Please use this identifier to cite or link to this item: http://hdl.handle.net/20.500.12494/16086
Exportar a:
Title: Novel Insights Into the Role of Glycans in the Pathophysiology of Glomerular Endotheliosis in Preeclampsia
Author: Galvis-Ramirez, Manuel
Quintana-Castillo, Juan Carlos
Bueno-Sánchez, Julio Cesar
Email autor: juan.quintanac@campusucc.edu.co
metadata.dc.description.cvlac: https://scienti.minciencias.gov.co/cvlac/visualizador/generarCurriculoCv.do?cod_rh=0000029823
Issue Date: 23-Oct-2018
Keywords: Glomerular endothelia dysfunction
Preeclampsia
Heparan sulfate (HS)
Systemic inflammatory response
Renal damage
Abstract: The polysaccharide heparan sulfate is ubiquitously expressed as a proteoglycan in extracellular matrices and on cell surfaces. In the glomerular filtration barrier, the action of the heparan sulfate is directly related to the function of glomerular filtration, mostly attributed to the sulfated domains that occur along the polysaccharide chain, as evidenced by fact that release of fragments of heparan sulfate by heparanase significantly increases the permeability of albumin passage through the glomerular endothelium, event that originates proteinuria. This review aims to show the importance of the structural domains of heparan sulfate in the process of selective permeability and to demonstrate how these domains may be altered during the glomerular inflammation processes that occur in preeclampsia.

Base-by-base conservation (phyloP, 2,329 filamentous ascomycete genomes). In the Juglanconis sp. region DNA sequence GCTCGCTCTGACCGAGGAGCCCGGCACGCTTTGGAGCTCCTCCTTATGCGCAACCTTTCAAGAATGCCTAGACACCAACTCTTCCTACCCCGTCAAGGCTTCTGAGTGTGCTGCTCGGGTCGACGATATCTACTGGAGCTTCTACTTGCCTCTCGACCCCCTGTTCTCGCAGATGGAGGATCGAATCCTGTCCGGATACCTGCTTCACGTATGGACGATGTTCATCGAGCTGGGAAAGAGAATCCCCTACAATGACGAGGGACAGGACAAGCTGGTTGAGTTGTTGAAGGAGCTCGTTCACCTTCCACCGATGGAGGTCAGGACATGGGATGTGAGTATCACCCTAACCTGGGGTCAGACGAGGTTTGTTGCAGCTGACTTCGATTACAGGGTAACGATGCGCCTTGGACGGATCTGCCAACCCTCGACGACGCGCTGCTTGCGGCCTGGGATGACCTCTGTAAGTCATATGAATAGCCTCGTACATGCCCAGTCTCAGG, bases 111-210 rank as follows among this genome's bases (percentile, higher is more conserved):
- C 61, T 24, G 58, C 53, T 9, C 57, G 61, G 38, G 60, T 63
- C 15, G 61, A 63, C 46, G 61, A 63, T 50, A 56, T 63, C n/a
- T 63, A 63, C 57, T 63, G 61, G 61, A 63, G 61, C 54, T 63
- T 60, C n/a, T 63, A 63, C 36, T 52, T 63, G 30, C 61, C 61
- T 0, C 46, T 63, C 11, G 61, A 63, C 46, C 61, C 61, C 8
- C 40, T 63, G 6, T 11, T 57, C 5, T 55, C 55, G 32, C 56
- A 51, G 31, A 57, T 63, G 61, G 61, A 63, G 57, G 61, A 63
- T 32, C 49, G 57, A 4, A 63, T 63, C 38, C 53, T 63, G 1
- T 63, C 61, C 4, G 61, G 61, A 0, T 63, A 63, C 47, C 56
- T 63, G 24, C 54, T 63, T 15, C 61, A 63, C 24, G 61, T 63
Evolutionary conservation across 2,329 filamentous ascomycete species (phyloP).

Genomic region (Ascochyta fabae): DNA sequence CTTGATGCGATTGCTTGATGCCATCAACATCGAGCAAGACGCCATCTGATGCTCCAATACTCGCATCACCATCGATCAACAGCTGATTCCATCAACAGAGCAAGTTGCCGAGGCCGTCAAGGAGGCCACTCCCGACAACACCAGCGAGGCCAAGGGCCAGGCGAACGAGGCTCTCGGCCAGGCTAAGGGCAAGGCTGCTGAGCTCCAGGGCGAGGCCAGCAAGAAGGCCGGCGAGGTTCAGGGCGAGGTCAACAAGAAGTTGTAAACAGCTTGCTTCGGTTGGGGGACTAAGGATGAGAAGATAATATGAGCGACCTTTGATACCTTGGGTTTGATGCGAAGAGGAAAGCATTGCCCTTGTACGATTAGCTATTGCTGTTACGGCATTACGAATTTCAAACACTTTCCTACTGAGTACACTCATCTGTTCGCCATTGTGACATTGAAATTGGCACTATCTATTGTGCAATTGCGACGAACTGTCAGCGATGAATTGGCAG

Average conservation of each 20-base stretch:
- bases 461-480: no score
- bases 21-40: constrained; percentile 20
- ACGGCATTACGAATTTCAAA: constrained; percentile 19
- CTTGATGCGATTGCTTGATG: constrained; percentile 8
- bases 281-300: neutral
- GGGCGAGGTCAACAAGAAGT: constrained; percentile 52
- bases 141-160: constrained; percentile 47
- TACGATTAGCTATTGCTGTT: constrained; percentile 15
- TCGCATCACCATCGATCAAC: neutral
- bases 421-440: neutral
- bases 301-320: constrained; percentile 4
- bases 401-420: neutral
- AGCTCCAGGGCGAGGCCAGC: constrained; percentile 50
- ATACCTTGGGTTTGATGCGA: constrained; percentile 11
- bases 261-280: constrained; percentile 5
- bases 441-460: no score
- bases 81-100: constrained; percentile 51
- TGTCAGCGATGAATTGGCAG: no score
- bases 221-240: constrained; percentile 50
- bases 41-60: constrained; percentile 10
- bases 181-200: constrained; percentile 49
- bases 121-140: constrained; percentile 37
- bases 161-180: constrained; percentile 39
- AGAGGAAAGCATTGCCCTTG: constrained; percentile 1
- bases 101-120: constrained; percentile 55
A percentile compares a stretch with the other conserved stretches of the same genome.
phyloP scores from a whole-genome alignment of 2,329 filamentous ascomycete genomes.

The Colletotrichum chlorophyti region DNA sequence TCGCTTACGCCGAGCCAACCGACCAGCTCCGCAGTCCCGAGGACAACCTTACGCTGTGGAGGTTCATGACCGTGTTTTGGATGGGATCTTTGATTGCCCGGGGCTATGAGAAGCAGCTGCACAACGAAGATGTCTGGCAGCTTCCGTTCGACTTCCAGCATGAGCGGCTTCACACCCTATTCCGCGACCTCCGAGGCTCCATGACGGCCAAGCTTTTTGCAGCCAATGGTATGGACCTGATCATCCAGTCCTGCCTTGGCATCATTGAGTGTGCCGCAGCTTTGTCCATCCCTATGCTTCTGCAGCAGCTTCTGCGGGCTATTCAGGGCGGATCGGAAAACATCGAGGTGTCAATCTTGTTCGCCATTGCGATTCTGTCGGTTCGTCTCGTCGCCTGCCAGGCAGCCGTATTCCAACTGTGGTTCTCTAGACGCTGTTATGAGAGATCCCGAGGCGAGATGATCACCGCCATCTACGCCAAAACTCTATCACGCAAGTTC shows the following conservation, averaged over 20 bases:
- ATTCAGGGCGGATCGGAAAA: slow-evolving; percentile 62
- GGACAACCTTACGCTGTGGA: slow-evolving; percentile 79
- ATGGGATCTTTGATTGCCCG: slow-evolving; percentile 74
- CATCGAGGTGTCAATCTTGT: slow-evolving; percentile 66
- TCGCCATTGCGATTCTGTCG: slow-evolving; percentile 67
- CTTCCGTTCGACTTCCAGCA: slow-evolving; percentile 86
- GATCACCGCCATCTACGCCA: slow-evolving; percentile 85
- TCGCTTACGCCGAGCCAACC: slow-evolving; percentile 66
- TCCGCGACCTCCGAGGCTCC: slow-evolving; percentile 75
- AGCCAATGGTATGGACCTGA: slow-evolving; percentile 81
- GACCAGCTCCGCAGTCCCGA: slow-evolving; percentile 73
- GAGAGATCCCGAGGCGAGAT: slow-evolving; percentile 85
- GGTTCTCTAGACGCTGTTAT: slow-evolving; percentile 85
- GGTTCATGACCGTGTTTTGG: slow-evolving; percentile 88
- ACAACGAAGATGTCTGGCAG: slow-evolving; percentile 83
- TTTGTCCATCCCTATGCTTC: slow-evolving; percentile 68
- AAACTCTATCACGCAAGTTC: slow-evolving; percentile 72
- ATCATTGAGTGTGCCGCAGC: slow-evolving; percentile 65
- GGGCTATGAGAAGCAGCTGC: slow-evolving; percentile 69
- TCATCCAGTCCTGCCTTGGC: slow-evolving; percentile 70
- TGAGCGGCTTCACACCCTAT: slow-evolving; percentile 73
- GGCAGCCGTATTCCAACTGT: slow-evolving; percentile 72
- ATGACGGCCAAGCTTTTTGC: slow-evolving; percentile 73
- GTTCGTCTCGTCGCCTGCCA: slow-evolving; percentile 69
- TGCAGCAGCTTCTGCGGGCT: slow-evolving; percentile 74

Program: Medicina
Headquarters: Medellín
Type: Artículo
Citation: Galvis-Ramírez M.F., Quintana-Castillo J.C. and Bueno-Sanchez J.C. (2018) Novel Insights Into the Role of Glycans in the Pathophysiology of Glomerular Endotheliosis in Preeclampsia. Front. Physiol. 9:1470. doi: 10.3389/fphys.2018.01470. Recuperado de: https://www.frontiersin.org/articles/10.3389/fphys.2018.01470/full
Resource reference: https://www.frontiersin.org/articles/10.3389/fphys.2018.01470/full
Appears in Collections:Medicina

Files in This Item:
File Description SizeFormat 
fphys-09-01470.pdfArtículo1.02 MBAdobe PDFView/Open Request a copy


Items in DSpace are protected by copyright, with all rights reserved, unless otherwise indicated.